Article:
A bioassay for the detection of benzimidazoles reveals their presence in a range of environmental samples.

Crofts TS, Men Y, Alvarez-Cohen L, Taga ME - Front Microbiol (2014)

Calcofluor response of S. meliloti bluB to other benzimidazoles and cobalamin. The CF fluorescence of cultures grown with the indicated concentrations of (A) DMB, (B) 5-OHBza, (C) 5-MeBza, (D) Bza, (E) 5-OMeBza, and (F) cobalamin was assayed as shown in Figure 3D. The EC50 of each compound and curve-fit error are indicated on each graph. Error bars represent the SE of three independent experiments.
© Copyright Policy - open-access
Related In: Results  -  Collection

License
Show All Figures
getmorefigures.php?uid=PMC4230183&req=5

Figure 4: Calcofluor response of S. meliloti bluB to other benzimidazoles and cobalamin. The CF fluorescence of cultures grown with the indicated concentrations of (A) DMB, (B) 5-OHBza, (C) 5-MeBza, (D) Bza, (E) 5-OMeBza, and (F) cobalamin was assayed as shown in Figure 3D. The EC50 of each compound and curve-fit error are indicated on each graph. Error bars represent the SE of three independent experiments.
Mentions: To determine whether the CFB phenotype showed a reproducible, dose-dependent relationship with DMB concentration, cultures of the S. meliloti bluB mutant were grown with DMB at concentrations ranging from 0.24 to 250 nM and incubated with CF. The results in Figure 3D show a relationship between fluorescence, and to a lesser extent the final O.D.600 of the cultures, with the concentration of DMB added. The linear range of the curve was between 4 and 40 nM, and the concentration of DMB that resulted in half maximal fluorescence (EC50) was calculated to be 13 nM. The average and SD of the EC50 values were 7.37 and 5.59 nM, respectively, in 26 independent experiments. Replicates performed in a single experiment gave results with lower variation (Figures 3D and 4A), demonstrating that this method can be used to detect DMB in unknown samples and quantify DMB concentrations if DMB standards are measured in the same experiment.

Bottom Line: Of the three classes of lower ligands, the benzimidazoles are uniquely found in cobamides, whereas the purine and phenolic bases have additional biological functions.The concentrations of individual benzimidazoles in these samples were measured by liquid chromatography-tandem mass spectrometry.Several benzimidazoles were detected in subpicomolar to subnanomolar concentrations in host-associated and environmental samples.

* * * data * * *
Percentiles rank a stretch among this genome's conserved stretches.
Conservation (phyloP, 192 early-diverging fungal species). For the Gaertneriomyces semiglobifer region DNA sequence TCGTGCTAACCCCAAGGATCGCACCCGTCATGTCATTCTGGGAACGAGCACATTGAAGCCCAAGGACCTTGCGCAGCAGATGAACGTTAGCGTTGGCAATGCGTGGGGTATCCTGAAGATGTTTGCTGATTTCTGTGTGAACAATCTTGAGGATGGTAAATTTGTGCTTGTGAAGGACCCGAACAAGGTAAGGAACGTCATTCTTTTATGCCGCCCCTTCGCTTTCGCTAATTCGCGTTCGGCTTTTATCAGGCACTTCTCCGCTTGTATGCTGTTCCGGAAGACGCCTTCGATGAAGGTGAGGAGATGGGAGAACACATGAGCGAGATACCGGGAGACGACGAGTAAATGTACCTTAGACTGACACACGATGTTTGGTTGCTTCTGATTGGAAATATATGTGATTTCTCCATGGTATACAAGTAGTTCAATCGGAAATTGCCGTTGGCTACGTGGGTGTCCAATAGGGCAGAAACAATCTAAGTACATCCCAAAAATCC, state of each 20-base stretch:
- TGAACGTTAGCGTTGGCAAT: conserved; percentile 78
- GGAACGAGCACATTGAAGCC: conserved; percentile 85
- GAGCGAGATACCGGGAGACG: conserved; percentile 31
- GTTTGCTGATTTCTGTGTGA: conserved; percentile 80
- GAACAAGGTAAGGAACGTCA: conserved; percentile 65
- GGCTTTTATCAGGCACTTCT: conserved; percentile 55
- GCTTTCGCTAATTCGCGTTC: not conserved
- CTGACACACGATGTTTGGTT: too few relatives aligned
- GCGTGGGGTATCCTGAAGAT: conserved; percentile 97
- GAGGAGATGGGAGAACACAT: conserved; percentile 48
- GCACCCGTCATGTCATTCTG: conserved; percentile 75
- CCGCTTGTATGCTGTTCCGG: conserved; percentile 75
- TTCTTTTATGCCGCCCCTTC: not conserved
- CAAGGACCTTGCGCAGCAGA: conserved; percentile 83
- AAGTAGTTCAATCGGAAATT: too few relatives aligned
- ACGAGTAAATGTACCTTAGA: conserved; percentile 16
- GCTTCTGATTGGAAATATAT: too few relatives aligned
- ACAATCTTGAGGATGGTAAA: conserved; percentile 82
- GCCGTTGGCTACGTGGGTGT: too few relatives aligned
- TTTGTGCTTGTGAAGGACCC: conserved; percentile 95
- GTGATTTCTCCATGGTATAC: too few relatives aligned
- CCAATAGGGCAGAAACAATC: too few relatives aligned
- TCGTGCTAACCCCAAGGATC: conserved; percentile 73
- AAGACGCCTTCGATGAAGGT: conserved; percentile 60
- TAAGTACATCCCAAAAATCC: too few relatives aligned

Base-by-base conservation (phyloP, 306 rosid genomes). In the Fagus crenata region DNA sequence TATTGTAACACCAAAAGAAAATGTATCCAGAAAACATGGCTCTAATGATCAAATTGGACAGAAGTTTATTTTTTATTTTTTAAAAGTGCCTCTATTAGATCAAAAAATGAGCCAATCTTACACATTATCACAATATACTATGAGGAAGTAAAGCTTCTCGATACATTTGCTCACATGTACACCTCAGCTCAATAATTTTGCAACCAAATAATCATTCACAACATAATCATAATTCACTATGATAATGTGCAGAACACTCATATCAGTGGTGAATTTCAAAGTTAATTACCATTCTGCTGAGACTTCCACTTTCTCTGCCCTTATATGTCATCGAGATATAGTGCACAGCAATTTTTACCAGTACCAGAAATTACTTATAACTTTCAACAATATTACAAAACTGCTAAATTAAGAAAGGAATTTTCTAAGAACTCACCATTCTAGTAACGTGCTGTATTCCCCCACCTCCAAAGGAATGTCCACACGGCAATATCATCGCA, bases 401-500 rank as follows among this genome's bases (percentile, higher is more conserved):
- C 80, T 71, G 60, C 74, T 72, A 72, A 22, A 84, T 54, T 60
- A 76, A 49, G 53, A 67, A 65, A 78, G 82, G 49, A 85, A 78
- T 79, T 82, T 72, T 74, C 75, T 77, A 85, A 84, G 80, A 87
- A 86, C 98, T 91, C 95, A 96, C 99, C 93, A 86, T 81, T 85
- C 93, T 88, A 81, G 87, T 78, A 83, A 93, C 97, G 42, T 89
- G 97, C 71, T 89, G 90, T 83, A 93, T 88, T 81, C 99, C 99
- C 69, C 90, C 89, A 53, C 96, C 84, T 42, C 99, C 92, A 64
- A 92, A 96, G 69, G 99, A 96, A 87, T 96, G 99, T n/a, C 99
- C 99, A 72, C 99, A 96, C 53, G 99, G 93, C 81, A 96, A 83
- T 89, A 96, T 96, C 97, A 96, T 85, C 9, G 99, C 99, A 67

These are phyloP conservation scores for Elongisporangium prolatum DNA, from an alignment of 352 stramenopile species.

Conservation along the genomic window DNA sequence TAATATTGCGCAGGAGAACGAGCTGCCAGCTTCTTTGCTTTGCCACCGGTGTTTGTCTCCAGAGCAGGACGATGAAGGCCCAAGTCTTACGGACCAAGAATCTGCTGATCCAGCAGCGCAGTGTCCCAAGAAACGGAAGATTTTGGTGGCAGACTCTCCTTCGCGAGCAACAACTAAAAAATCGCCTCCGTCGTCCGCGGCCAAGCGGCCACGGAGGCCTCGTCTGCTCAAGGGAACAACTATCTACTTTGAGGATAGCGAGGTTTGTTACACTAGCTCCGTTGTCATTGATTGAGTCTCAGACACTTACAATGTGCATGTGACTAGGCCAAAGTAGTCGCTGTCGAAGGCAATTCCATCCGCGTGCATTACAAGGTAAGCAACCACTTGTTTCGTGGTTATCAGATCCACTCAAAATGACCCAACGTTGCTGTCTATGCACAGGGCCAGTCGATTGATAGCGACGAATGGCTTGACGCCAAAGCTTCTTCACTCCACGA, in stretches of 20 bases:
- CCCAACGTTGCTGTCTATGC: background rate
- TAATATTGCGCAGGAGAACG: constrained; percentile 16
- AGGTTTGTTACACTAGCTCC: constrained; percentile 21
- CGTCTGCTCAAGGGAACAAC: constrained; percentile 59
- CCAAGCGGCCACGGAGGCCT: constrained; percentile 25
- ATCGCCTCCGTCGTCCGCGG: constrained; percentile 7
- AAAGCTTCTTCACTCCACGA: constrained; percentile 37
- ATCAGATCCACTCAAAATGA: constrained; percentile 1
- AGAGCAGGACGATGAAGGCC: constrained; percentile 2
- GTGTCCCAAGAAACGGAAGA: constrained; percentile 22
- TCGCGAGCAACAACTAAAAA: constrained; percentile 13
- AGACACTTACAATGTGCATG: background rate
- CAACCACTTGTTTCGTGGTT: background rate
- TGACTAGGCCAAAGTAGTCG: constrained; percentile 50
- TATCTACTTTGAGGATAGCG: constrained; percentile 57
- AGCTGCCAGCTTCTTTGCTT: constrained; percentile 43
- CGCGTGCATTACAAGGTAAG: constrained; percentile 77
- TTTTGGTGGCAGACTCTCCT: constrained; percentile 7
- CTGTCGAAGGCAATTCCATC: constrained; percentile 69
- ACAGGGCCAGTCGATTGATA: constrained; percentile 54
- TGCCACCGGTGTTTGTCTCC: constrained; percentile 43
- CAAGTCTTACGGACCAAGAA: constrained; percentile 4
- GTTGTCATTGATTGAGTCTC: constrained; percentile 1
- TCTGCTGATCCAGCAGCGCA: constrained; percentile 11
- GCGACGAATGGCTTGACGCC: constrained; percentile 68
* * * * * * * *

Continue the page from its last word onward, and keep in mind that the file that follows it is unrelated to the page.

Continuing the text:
View Article: PubMed Central - PubMed

Affiliation: Department of Plant and Microbial Biology, University of California at Berkeley Berkeley, CA, USA.

ABSTRACT
Cobamides are a family of enzyme cofactors that include vitamin B12 (cobalamin) and are produced solely by prokaryotes. Structural variability in the lower axial ligand has been observed in cobamides produced by diverse organisms. Of the three classes of lower ligands, the benzimidazoles are uniquely found in cobamides, whereas the purine and phenolic bases have additional biological functions. Many organisms acquire cobamides by salvaging and remodeling cobamides or their precursors from the environment. These processes require free benzimidazoles for incorporation as lower ligands, though the presence of benzimidazoles in the environment has not been previously investigated. Here, we report a new purification method and bioassay to measure the total free benzimidazole content of samples from microbial communities and laboratory media components. The bioassay relies on the "calcofluor-bright" phenotype of a bluB mutant of the model cobalamin-producing bacterium Sinorhizobium meliloti. The concentrations of individual benzimidazoles in these samples were measured by liquid chromatography-tandem mass spectrometry. Several benzimidazoles were detected in subpicomolar to subnanomolar concentrations in host-associated and environmental samples. In addition, benzimidazoles were found to be common contaminants of laboratory media components. These results suggest that benzimidazoles present in the environment and in laboratory media have the potential to influence microbial metabolic activities.

No MeSH data available.